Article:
Due to this feature we should use back at the final stage for filling such holes in the writing as follows:

final = ColorNegate[writing + print + ColorNegate[back]]


The result is very similar to what we got with the previous method. The significant advantage of this approach is that it has only one parameter, which must be adjusted by trial and error.

However, the result can be improved further by clipping the grayscale values from the top:

  ImageTake[final, {215, 520}, {850, 1232}], {0, thr2}, {0, 1}], 
   {{thr2, .82}, .9, .6, -.01}]


The value thr2 = .82 seems optimal:

final2 = ImageClip[final, {0, .82}, {0, 1}]



High contrast by "PrincipalComponentsAnalysis"

I use DimensionReduce[data,n] which projects the data into another space of dimension n. The base of that space is defined by Method -> "PrincipalComponentsAnalysis", orthogonal vectors that best fit the data.

I use Blur[img,5] to smooth the data, and noisy data is harder to classify. One could play with Dilation, FillingTransform and other transformations that fill space between data.

Because I'm choosing a space of dimension 3, the partitioned data is interpreted by Image as an RGB image.

The main component is assigned red, and the second component is green. The order is not necessarily consistent.

Because writing, print and background are predominantly similar colours, each of these should be given a primary colour. However, the print is black, which is a zero magnitude for any vector base, so it didn't get its own vector.

img  = Import["https://i.sstatic.net/sgRUc.jpg"]
img2 = Image@Partition[DimensionReduce[
    , 3
    , PerformanceGoal -> "Quality"
    , Method -> "PrincipalComponentsAnalysis"

enter image description here

  • $\begingroup$ I get a different result with your code $\endgroup$
    – yode
    Commented Jul 27, 2022 at 14:19
  • 1
    $\begingroup$ Could you provide some clarification on what Method -> "PrincipalComponentsAnalysis" actually produces? It's not clear why we have so many colors in the final image. $\endgroup$ Commented Jul 27, 2022 at 15:04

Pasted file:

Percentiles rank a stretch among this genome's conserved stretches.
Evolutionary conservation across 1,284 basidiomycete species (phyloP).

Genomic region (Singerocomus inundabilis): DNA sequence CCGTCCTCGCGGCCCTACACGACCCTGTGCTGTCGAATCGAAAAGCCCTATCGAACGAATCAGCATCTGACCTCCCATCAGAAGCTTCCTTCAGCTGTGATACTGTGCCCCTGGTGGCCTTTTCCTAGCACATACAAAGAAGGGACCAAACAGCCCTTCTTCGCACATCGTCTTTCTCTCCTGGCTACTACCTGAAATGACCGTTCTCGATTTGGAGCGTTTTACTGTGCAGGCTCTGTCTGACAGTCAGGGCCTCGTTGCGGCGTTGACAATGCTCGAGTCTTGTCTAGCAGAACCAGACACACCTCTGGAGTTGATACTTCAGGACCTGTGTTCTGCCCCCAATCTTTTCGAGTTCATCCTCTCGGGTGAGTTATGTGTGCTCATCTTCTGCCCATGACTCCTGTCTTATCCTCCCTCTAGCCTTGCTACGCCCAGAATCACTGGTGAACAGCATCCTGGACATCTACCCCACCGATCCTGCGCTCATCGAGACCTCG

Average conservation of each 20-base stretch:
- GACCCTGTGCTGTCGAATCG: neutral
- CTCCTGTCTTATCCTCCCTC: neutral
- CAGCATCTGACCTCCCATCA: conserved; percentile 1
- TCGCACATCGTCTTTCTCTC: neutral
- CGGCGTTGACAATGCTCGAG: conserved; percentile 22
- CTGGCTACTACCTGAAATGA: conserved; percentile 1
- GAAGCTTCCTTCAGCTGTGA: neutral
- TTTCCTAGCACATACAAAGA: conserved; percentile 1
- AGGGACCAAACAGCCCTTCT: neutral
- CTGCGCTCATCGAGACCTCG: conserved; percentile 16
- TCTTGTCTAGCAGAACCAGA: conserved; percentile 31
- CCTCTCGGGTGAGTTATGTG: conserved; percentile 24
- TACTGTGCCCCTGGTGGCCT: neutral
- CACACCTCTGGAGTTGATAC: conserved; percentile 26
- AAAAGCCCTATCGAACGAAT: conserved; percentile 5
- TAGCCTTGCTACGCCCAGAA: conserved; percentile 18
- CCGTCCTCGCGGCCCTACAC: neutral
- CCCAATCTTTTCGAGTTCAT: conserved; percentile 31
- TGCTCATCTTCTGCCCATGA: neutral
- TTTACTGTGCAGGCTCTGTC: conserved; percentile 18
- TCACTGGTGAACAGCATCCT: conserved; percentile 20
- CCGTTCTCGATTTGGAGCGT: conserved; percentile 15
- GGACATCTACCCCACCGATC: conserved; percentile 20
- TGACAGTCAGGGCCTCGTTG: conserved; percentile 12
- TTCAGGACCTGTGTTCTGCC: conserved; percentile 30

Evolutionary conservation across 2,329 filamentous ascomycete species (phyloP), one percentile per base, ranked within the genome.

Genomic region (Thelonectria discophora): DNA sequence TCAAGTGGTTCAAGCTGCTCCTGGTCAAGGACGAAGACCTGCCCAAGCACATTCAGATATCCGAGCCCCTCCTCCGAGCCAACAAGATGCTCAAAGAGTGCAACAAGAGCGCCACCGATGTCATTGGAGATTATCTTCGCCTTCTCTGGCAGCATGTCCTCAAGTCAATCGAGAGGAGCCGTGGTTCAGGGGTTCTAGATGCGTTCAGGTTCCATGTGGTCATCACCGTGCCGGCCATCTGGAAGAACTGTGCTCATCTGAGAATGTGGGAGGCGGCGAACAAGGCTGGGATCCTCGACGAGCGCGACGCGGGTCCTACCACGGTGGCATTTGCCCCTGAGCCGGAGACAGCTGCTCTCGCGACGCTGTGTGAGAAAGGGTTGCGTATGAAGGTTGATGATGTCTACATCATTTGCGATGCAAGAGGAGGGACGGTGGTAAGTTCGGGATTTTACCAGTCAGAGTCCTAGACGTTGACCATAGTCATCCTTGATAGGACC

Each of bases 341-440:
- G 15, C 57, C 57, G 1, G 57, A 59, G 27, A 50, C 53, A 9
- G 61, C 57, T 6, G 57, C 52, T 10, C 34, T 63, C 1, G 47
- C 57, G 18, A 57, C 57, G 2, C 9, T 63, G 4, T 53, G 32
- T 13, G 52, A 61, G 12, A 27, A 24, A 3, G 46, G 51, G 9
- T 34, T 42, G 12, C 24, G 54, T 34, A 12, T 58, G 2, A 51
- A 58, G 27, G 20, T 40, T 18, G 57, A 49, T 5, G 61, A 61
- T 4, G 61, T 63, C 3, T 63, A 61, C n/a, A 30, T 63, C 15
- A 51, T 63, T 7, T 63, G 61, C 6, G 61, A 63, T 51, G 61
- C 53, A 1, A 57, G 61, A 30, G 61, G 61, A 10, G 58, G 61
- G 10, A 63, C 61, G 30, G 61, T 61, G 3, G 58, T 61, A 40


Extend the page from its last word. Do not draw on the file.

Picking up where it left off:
• 1
    $\begingroup$ Thank you for the clarification. I've added another answer with new findings regarding the DimensionReduce approach. $\endgroup$ Commented Jul 27, 2022 at 19:09
  • $\begingroup$ Could you please show how to properly get the desired grayscale image from the output of DimensionReduce? $\endgroup$ Commented Aug 4, 2022 at 9:18
  • 1
    $\begingroup$ It certainly has value and I already upvoted it. I still think that there should be a way to get a proper grayscale image from the output of DimensionReduce, but I feel like it will end up being more complicated and less reliable than the approach I posted in my first answer. $\endgroup$ Commented Aug 5, 2022 at 8:21

When thinking on the DimensionReduce approach suggested by rhermans I realized that it would probably be better to work in a linear colorspace when performing dimension reduction, and also that we can directly request reduction to dimension 1 (what is formally our goal, since we are going to produce a grayscale image as a result). Then I looked at the obtained distribution of intensity values:

data = Rescale@Flatten@DimensionReduce[Flatten[ImageData[ColorConvert[img, "XYZ"]], 1], 1];
Histogram[Flatten[data], Automatic, "Probability", PlotRange -> {All, {0, .01}}]


From the histogram it is clear that we have a sum of three distributions with vastly different scales. Playing with clipping thresholds allows to produce quite interesting results which I still don't fully understand:

lowerThr = .16;
upperThr = .19;
dataClipped = Clip[data, {lowerThr, upperThr}, {0, 1}];
ColorNegate@Image@ArrayReshape[dataClipped, Reverse@ImageDimensions[img]]


The image obtained contains more artifacts, than I got with the previous method. However, I suspect that this approach can be improved for providing even better results.


Fully automatic quick and dirty approach:

background = First@DominantColors[img, ColorCoverage -> {.6, 1}];
cd = ColorDetect[img, ColorsNear[background, 0, "CIE76"]]


final = HistogramTransform[img, cd]


The amount of noise is high, but contrast and readability have increased dramatically.